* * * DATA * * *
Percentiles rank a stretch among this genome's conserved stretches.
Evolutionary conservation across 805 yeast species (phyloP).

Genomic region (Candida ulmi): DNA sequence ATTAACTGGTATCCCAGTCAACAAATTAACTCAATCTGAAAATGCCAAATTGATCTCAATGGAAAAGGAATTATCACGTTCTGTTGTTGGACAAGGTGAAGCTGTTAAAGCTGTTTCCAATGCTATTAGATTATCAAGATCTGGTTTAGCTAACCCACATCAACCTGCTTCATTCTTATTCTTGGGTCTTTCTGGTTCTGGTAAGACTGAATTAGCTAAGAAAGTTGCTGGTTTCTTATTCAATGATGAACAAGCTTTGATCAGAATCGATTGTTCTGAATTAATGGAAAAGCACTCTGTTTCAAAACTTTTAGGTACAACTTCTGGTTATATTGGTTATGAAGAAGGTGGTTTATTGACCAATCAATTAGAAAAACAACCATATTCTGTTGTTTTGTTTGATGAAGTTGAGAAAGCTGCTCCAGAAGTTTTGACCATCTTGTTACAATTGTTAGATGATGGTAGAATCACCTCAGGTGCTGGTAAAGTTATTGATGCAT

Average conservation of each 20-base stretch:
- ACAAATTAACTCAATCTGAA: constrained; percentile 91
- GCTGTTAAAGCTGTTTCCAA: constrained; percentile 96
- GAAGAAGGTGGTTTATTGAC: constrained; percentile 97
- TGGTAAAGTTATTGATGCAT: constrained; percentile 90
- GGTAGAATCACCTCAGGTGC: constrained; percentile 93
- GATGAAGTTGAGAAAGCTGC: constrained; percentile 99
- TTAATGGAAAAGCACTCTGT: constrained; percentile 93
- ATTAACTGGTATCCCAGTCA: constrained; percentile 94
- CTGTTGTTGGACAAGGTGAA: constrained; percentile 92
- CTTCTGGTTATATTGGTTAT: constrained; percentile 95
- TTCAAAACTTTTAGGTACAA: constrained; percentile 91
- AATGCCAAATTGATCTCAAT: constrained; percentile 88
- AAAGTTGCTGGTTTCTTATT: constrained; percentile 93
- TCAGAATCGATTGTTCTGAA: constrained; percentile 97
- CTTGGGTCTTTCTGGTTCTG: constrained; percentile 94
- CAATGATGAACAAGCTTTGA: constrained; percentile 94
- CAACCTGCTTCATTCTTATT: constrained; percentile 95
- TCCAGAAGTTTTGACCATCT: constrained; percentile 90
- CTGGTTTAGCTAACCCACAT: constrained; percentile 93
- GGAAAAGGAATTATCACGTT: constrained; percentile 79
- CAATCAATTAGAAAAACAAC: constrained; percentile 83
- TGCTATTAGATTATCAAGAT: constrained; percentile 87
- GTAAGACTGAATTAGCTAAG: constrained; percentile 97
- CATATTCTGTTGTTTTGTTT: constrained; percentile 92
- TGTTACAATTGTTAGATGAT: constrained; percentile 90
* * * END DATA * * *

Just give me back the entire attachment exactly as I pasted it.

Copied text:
Percentiles rank a stretch among this genome's conserved stretches.
Evolutionary conservation across 805 yeast species (phyloP).

Genomic region (Candida ulmi): DNA sequence ATTAACTGGTATCCCAGTCAACAAATTAACTCAATCTGAAAATGCCAAATTGATCTCAATGGAAAAGGAATTATCACGTTCTGTTGTTGGACAAGGTGAAGCTGTTAAAGCTGTTTCCAATGCTATTAGATTATCAAGATCTGGTTTAGCTAACCCACATCAACCTGCTTCATTCTTATTCTTGGGTCTTTCTGGTTCTGGTAAGACTGAATTAGCTAAGAAAGTTGCTGGTTTCTTATTCAATGATGAACAAGCTTTGATCAGAATCGATTGTTCTGAATTAATGGAAAAGCACTCTGTTTCAAAACTTTTAGGTACAACTTCTGGTTATATTGGTTATGAAGAAGGTGGTTTATTGACCAATCAATTAGAAAAACAACCATATTCTGTTGTTTTGTTTGATGAAGTTGAGAAAGCTGCTCCAGAAGTTTTGACCATCTTGTTACAATTGTTAGATGATGGTAGAATCACCTCAGGTGCTGGTAAAGTTATTGATGCAT

Average conservation of each 20-base stretch:
- ACAAATTAACTCAATCTGAA: constrained; percentile 91
- GCTGTTAAAGCTGTTTCCAA: constrained; percentile 96
- GAAGAAGGTGGTTTATTGAC: constrained; percentile 97
- TGGTAAAGTTATTGATGCAT: constrained; percentile 90
- GGTAGAATCACCTCAGGTGC: constrained; percentile 93
- GATGAAGTTGAGAAAGCTGC: constrained; percentile 99
- TTAATGGAAAAGCACTCTGT: constrained; percentile 93
- ATTAACTGGTATCCCAGTCA: constrained; percentile 94
- CTGTTGTTGGACAAGGTGAA: constrained; percentile 92
- CTTCTGGTTATATTGGTTAT: constrained; percentile 95
- TTCAAAACTTTTAGGTACAA: constrained; percentile 91
- AATGCCAAATTGATCTCAAT: constrained; percentile 88
- AAAGTTGCTGGTTTCTTATT: constrained; percentile 93
- TCAGAATCGATTGTTCTGAA: constrained; percentile 97
- CTTGGGTCTTTCTGGTTCTG: constrained; percentile 94
- CAATGATGAACAAGCTTTGA: constrained; percentile 94
- CAACCTGCTTCATTCTTATT: constrained; percentile 95
- TCCAGAAGTTTTGACCATCT: constrained; percentile 90
- CTGGTTTAGCTAACCCACAT: constrained; percentile 93
- GGAAAAGGAATTATCACGTT: constrained; percentile 79
- CAATCAATTAGAAAAACAAC: constrained; percentile 83
- TGCTATTAGATTATCAAGAT: constrained; percentile 87
- GTAAGACTGAATTAGCTAAG: constrained; percentile 97
- CATATTCTGTTGTTTTGTTT: constrained; percentile 92
- TGTTACAATTGTTAGATGAT: constrained; percentile 90